[pro-player width=’530′ height=’253′ type=’video’]http://www.youtube.com/watch?v=MdmbkeJe6zo[/pro-player]
Late last year we had some discussion about so-called “safe withdrawal rates” i.e. what is the ‘magic percentage’ that you can withdraw from your bank account (or other investments) each year, once you are retired, so that you don’t risk running out of money?
Jacob from Early Retirement Extreme said:
It’s fairly well-established (by the original Monte Carlo paper) that the 4% rule is only good for 30 years. Also it only pertains to a broad market total return portfolio. For shorter periods I’ve seen people quoting up to 7%. For longer periods, 3% or less seems to be in order.
He also suggested for a “more extensive discussions see Bob Clyatt’s book”, which we started discussing last week.
Bob undertakes a reasonably good strawman-analysis of some of the existing thinking on Safe Withdrawal Rates then uses some of his own analysis to come up with three rules:
1. It’s OK to withdraw between 4% and 4.5% of your portfolio each year, but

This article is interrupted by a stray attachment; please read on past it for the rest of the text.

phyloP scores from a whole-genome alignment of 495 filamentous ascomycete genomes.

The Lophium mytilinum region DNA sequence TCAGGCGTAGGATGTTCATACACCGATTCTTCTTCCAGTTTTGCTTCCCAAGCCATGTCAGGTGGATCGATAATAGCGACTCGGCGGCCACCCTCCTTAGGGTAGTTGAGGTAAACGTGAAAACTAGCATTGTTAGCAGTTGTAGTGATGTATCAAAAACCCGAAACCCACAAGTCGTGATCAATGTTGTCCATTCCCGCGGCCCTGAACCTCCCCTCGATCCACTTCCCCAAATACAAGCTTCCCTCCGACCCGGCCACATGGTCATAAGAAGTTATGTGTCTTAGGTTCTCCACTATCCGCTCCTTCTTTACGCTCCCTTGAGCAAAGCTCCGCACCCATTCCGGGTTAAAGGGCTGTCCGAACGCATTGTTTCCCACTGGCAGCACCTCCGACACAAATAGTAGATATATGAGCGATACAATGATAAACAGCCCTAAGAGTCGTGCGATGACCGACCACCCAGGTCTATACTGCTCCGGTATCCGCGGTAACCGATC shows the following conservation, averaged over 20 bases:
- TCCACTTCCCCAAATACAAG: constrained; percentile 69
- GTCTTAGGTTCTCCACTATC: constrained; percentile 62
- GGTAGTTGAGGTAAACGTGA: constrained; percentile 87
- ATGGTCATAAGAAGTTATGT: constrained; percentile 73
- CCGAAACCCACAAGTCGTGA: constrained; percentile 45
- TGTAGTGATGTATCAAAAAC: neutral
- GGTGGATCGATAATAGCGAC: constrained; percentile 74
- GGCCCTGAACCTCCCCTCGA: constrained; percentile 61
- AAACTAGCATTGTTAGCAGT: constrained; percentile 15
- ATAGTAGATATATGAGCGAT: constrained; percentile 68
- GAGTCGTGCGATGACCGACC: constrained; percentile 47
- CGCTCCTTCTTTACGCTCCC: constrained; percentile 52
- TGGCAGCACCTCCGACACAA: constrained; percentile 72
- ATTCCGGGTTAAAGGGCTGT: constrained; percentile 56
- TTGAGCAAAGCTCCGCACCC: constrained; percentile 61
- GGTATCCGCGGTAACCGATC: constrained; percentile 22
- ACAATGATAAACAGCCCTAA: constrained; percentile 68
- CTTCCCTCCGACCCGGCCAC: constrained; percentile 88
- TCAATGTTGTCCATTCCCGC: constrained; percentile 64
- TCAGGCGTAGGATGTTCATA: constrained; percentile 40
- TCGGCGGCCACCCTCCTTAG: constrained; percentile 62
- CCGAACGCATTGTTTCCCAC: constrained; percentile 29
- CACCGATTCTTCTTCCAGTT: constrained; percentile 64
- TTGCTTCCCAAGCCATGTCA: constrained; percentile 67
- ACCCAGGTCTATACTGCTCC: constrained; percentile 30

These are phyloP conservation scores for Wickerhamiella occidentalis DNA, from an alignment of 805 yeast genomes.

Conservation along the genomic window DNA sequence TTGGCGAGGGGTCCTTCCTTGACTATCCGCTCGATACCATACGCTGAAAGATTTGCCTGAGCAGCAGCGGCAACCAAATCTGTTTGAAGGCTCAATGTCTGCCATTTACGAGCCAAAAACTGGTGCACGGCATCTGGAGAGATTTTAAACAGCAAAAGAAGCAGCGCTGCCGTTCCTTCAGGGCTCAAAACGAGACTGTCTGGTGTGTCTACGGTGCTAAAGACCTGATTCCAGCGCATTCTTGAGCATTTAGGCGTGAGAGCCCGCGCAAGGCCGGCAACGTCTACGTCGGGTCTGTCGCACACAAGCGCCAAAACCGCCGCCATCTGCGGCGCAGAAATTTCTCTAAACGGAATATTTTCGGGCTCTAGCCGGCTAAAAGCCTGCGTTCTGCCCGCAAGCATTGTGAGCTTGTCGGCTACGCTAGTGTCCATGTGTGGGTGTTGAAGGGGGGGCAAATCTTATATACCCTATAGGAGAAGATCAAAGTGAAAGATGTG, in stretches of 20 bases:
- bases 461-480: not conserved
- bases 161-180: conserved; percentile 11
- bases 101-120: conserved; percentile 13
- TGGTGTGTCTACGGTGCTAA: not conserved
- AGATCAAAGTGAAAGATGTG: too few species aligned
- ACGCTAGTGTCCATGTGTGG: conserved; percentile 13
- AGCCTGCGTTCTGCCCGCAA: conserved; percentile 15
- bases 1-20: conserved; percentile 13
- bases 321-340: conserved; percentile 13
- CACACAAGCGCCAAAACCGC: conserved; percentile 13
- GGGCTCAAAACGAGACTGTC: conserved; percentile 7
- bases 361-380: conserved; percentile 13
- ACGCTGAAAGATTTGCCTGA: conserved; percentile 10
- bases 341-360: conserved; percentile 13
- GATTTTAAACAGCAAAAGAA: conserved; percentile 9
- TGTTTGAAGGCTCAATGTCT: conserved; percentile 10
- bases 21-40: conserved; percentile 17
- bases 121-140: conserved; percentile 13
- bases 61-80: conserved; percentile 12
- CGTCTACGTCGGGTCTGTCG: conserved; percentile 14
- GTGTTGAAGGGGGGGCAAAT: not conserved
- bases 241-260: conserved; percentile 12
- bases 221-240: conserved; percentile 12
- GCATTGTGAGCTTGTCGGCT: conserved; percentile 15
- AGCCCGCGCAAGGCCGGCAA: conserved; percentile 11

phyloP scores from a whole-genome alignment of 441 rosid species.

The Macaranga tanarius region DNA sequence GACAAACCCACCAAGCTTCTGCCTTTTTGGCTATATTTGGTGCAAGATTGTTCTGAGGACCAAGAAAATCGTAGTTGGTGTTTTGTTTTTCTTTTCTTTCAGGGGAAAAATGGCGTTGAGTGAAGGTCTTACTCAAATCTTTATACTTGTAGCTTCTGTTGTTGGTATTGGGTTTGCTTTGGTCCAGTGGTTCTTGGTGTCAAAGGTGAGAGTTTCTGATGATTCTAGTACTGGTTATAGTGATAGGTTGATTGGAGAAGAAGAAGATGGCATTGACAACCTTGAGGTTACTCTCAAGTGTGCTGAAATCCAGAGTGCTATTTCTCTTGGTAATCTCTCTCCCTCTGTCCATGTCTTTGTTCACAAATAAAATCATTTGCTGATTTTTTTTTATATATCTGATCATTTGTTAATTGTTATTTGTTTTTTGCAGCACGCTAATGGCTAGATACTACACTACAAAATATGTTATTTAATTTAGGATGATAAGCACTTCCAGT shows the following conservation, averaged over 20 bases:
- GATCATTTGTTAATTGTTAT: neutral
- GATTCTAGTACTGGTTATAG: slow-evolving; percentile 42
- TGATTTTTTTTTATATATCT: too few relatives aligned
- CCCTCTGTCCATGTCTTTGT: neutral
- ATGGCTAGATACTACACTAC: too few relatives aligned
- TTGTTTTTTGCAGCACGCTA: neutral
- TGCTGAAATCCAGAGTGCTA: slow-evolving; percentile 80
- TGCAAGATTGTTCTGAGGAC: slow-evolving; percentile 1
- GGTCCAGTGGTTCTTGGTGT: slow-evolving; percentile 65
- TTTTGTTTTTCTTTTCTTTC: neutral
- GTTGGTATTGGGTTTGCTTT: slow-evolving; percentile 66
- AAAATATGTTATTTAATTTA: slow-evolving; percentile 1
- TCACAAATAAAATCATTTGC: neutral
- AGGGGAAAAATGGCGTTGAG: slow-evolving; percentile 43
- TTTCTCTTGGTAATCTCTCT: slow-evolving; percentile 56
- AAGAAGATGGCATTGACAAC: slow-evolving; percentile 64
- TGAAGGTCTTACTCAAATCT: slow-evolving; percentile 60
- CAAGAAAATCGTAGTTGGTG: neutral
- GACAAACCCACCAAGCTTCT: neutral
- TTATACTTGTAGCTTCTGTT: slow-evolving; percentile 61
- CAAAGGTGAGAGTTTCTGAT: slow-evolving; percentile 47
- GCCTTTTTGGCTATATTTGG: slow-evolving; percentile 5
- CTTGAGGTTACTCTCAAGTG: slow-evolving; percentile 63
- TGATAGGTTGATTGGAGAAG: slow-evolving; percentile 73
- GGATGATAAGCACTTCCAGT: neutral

2. You only need reduce the $ figure of the previous year by 5% to cushion the effects of a down-market, as long as you
3. Follow his recommendations for a highly diversified portfolio of stocks, bonds, bicycles, and sausages.
[AJC: OK, I made up the bicycles and sausages bit ;)]
If you follow these rules, here’s your chances of NOT running out of money, depending on your time horizon:
Now, a few things bother me about this, indeed most discussions on this and other so-called Safe Withdrawal Strategies:
1. Here’s a bunch of people who generally advocate NOT to try and time the stock market, yet, in most cases (including Bob’s strategy, if you take the 5% option) you are trying to TIME the worst possible market of all: how long you expect to live!
2. There’s always a chance that your money will run out before you do – including in 7 of Bob’s 8 (recommended as ‘safe’ and ‘sustainable’) categories; and, in the one ‘safe’category, you still have to run the gauntlet of a nearly 20% chance of perhaps losing your money for 2 whole decades.
3. Even if you wind down your % to Jacob’s suggested 3% withdrawal strategy, Bob’s numbers [AJC: you’ll have to see the book for this one] still show an almost 15% chance of losing your money in the first decade.
Now, there are other Monte Carlo studies that show that withdrawal rates on 3% to 3.5% are pretty damn ‘safe’ … BUT:
a) Personally, I expect to live forever and expect my money to do the same, and
b) How close to ZERO (but never quite reaching it, according to the statistical analysis of 3% – 3.5% withdrawal rates) do I allow myself to get before I panic?
I can’t help thinking that you need to substitute the words “safe withdrawal %” for “the right length and strength of vines” in the video, above, to really understand what it would mean to suffer a prolonged market downturn in retirement 😉